“She called and told us to take cover because the tornado was in the path of coming to Wilberforce,” said Brown, a now 78-year-old Xenia resident.



“So, we had to take all the students downstairs in the basement of the library and wait there. And when we went to the basement, we all stayed in the hallway,” she said. “And someone just told us to go into the business offices.

“When we came out of that room, we had books (and) pop machines all over the basement hallway,” Brown added. “And if we had been in that hallway, I think we would not be here to tell anything about the tornado because it would have killed us.”

Had Ayers not called, she said, “I don’t think we would have gotten the students down in the basement as quick as we did because we did not have a television at that time in the library. We just went with how it looked outside.”

Emerging from the basement and leaving the building, she said, “it was a surprise to see the devastation. Trees down. Buildings down. Cars turned over — that type of thing.”

Several Wilberforce buildings were damaged or destroyed, according to DDN records. The damage to Carnegie was less severe than other buildings suffered, Brown said.

Security told the group to walk across the street, where the university was building a new campus. It was then, Brown said, that she saw “the devastation at Central State.”

The tornado destroyed 16 CSU buildings and damaged 26 others, county library records show.

The 2,200-student CSU campus had to be evacuated due to loss of electricity, gas and water due to the tornado, according to the DDN archives.

But many students chose to stay to help with cleanup efforts, according to the university.

Rebuilding and graduation

Newsom’s efforts for reopening and rebuilding were lauded, a 1984 DDN article states. He deflected the credit, noting other CSU administrators, trustees, and state and federal officials — including Nixon — played key roles.

But Newsom told the DDN in 1984, “I was determined Central would get back in operation as quickly as possible.”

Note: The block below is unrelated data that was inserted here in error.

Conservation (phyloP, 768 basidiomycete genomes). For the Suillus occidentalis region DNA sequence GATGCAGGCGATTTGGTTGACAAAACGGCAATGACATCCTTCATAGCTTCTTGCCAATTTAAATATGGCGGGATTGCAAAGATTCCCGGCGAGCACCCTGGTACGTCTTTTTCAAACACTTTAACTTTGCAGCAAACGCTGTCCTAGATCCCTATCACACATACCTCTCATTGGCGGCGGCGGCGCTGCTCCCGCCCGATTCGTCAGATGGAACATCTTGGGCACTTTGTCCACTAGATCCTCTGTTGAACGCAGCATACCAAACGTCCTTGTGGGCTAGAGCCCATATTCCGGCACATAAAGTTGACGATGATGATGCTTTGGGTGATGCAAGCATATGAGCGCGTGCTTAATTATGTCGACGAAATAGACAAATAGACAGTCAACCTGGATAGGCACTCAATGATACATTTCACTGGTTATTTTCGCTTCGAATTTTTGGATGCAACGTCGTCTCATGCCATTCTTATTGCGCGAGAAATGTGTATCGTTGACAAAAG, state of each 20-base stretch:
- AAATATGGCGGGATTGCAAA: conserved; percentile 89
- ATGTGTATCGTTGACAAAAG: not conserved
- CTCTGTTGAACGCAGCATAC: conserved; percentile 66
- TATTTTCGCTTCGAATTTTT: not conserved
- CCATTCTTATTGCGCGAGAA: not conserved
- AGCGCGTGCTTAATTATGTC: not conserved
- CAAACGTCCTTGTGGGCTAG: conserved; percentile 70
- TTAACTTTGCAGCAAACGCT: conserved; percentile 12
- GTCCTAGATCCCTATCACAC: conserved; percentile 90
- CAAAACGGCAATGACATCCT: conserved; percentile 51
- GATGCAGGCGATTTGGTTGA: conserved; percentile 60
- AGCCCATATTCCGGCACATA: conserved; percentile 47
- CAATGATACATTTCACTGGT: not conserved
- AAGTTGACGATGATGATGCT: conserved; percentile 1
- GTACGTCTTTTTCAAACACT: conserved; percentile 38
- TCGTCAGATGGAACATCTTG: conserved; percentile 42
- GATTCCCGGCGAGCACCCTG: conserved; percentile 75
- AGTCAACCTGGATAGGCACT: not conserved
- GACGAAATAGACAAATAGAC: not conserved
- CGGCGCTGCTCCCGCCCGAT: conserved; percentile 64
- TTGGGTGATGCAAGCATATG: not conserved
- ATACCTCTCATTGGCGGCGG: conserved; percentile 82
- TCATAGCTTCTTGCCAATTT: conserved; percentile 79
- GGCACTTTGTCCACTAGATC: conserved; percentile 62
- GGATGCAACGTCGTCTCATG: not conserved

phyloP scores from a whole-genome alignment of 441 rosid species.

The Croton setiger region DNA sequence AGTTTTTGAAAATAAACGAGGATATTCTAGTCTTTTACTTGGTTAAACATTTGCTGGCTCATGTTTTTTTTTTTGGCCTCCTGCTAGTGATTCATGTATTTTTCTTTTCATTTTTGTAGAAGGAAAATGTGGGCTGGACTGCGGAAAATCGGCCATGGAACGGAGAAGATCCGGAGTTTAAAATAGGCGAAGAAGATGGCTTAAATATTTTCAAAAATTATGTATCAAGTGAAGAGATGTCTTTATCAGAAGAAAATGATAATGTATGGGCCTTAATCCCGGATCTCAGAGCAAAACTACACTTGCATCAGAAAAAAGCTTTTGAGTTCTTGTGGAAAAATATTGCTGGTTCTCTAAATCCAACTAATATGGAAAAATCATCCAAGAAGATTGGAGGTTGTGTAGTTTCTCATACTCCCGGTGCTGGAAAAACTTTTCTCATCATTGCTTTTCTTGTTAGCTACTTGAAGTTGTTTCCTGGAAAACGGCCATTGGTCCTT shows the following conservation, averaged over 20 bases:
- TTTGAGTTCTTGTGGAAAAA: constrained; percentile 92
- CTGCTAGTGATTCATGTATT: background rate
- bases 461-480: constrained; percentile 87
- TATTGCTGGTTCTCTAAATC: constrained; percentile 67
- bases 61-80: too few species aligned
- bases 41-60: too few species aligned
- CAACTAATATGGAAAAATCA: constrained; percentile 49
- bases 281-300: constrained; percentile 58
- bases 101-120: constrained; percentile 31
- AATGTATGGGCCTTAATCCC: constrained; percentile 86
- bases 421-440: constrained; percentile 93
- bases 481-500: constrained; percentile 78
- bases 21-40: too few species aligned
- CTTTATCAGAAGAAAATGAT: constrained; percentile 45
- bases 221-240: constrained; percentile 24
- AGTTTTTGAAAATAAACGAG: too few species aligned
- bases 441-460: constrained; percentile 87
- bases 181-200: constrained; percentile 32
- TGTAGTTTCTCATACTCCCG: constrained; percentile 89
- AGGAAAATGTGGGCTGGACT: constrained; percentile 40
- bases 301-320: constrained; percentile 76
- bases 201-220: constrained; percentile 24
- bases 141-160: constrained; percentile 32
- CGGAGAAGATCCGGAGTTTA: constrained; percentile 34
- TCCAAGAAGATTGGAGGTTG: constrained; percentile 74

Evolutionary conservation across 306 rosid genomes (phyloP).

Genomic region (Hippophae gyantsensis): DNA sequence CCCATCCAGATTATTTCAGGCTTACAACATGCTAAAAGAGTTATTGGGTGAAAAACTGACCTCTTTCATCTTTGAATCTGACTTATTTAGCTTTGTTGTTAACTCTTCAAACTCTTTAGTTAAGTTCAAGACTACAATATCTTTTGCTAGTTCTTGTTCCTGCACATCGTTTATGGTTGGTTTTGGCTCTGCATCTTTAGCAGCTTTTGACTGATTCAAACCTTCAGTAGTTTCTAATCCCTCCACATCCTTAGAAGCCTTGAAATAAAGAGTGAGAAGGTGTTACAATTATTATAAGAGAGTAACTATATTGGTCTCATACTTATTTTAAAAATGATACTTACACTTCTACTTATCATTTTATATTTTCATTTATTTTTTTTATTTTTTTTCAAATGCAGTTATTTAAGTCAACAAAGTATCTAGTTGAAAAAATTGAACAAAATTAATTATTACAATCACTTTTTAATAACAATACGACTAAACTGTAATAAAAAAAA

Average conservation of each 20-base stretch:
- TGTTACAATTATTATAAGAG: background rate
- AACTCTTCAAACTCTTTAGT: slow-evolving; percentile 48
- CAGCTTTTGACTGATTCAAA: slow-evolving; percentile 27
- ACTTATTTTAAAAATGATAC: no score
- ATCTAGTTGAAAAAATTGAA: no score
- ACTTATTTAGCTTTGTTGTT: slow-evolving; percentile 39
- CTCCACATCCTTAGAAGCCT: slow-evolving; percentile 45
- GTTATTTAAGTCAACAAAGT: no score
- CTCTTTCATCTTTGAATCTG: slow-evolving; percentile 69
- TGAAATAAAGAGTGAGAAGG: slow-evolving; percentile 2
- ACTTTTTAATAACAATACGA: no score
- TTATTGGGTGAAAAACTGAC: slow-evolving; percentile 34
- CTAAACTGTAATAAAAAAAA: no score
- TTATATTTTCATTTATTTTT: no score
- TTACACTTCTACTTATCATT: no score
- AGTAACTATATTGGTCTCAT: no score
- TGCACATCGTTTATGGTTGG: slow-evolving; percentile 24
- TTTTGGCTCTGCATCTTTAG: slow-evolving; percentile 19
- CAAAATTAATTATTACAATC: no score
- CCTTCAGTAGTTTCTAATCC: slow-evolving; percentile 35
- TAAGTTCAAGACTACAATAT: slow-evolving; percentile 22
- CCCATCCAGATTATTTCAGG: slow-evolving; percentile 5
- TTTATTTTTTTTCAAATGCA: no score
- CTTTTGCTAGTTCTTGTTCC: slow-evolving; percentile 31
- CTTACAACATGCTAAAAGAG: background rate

CSU received about $23.5 million in state and federal aid, according to DDN accounts. About $8 million came from the federal government, this newspaper reported. The total included $6 million from the state appropriated for buildings planned before the storm hit.

“It was a long period of rebuilding,” said Alissa Paolella, CSU communications manager.

Nonetheless, the CSU senior class graduation ceremonies were held as scheduled in June, according to the school. Wilberforce, which at the time held graduation in April, cancelled its event, Brown said.

Instead, the estimated 180 WU seniors were told to return in August, when another ceremony was held, Brown added.

Meanwhile, the Wilberforce University campus served as a Red Cross disaster relief center, and the school’s cafeteria was opened to the community, Brown said.

The WU student center served as a temporary post office for the area while dorms and classrooms were used as training spots for mental health counseling and recovery, she added.

Central State also used the campus temporarily. Other area universities also assisted, according to CSU.

The University of Dayton offered to reopen its West Dayton campus, with dorm space for 400 students, a cafeteria, classrooms and a large green space.

Wright State University offered CSU students use of its library, and some students attended their Central State classes at the Fairborn school, according to CSU.